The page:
Tuesday, April 26, 2016

Regional differences in EI benefits

Canadians workers who become unemployed through no fault of their own are usually eligible for Employment Insurance (EI) benefits of up to $537 per week. This is calculated based on 55% of your average insurable earnings (which are capped $50,800 per year).

In order to qualify for EI benefits, you need to have worked work a minimum number of hours in the last 52 weeks. This number of hours varies based upon the unemployment rate in your region. Your economic region (there are 62) also determines the number of weeks you can receive EI benefits.

Basically the higher the unemployment rate is, the easier it is to qualify and the longer benefits last. This results in variable access based upon place to residence. For example, when I wrote this post, the EI region chart (linked above) showed:
  • unemployment in Calgary and southern Alberta was 8.6% and workers there needed 595 hours of employment to qualify and could receive up to 42 weeks of benefits.
  • unemployment in Edmonton was 6.9% and workers there needed 665 hours to quality and could receive up to 38 weeks of benefits.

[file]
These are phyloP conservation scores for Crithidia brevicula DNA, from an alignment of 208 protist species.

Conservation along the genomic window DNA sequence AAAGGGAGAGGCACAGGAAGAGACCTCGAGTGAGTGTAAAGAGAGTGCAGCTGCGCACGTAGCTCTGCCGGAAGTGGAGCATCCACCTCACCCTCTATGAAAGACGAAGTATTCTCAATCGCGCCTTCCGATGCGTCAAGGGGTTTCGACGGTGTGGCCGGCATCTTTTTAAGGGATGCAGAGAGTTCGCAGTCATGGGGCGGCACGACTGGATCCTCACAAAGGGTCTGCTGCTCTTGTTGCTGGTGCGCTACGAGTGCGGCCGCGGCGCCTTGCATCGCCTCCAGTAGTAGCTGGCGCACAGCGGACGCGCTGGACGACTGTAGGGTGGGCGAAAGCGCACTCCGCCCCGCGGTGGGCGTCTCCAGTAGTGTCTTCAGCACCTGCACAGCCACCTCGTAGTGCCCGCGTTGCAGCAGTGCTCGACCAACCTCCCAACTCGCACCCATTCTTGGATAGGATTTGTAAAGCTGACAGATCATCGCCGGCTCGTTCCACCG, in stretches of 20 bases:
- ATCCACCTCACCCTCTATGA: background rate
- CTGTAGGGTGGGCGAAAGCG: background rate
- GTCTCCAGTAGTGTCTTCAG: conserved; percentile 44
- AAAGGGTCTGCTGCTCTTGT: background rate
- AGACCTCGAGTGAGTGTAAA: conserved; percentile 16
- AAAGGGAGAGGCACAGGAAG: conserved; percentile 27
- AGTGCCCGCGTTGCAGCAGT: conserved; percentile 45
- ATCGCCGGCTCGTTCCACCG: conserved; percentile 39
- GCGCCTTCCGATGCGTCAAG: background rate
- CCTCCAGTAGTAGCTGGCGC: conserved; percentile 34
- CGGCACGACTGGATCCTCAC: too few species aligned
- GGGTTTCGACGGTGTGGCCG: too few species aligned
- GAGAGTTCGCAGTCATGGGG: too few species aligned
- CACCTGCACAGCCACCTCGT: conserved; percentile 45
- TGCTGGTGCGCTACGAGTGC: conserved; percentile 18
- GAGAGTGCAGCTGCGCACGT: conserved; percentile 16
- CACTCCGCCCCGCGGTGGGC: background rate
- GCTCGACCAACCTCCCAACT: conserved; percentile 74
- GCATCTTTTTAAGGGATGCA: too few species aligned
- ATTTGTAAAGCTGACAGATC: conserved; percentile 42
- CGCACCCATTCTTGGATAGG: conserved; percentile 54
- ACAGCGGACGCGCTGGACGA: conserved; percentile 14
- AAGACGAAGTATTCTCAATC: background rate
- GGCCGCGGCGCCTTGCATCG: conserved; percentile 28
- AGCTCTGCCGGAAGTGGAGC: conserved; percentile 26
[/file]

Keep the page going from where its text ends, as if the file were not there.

• unemployment in northern Alberta was 12.3% and workers there needed 455 hours to qualify and could receive up to 45 weeks of benefits.
EI is a federally operated program and, back in March, the feds announced they would extend benefit durations by 5 weeks (to a maximum of 50 weeks) in some regions along with other changes.  Workers in Edmonton were excluded from extended benefits because the rise in Edmonton’s unemployment rate was too slow.

A secondary issue is that unemployment is calculated based upon a worker’s place of residence, rather than location of work. So, a worker who loses her job in Fort McMurray but lives in Edmonton would be out of luck (versus a worker who lived in Fort McMurray). This led to some criticism of the regional system as well as a smaller number of calls for the abolishment of regional differences in EI eligibility and duration (a recurring theme in EI criticism).

The logic of regional differences is fairly compelling: in some regions of the country, it is harder to get and keep a job. Consequently, EI should be easier to qualify for and last longer in these economically depressed regions because an individual’s employment experiences reflect structural factors in the economy. The Prime Minister defended different regional access to enhanced benefits:
“I think that both people in Edmonton and Saskatchewan should be pleased that they are not hit as hard as other parts of the country and indeed the province have been,” Trudeau said in the Global Calgary interview… .
While this quote has been spun as a heartless dismissal in some media reports, the principles (i.e., data-driven decisions; regional equity) seem like good principles upon which to base this system of income support. An alternate approach might be a national guaranteed income for everyone.

-- Bob Barnetson

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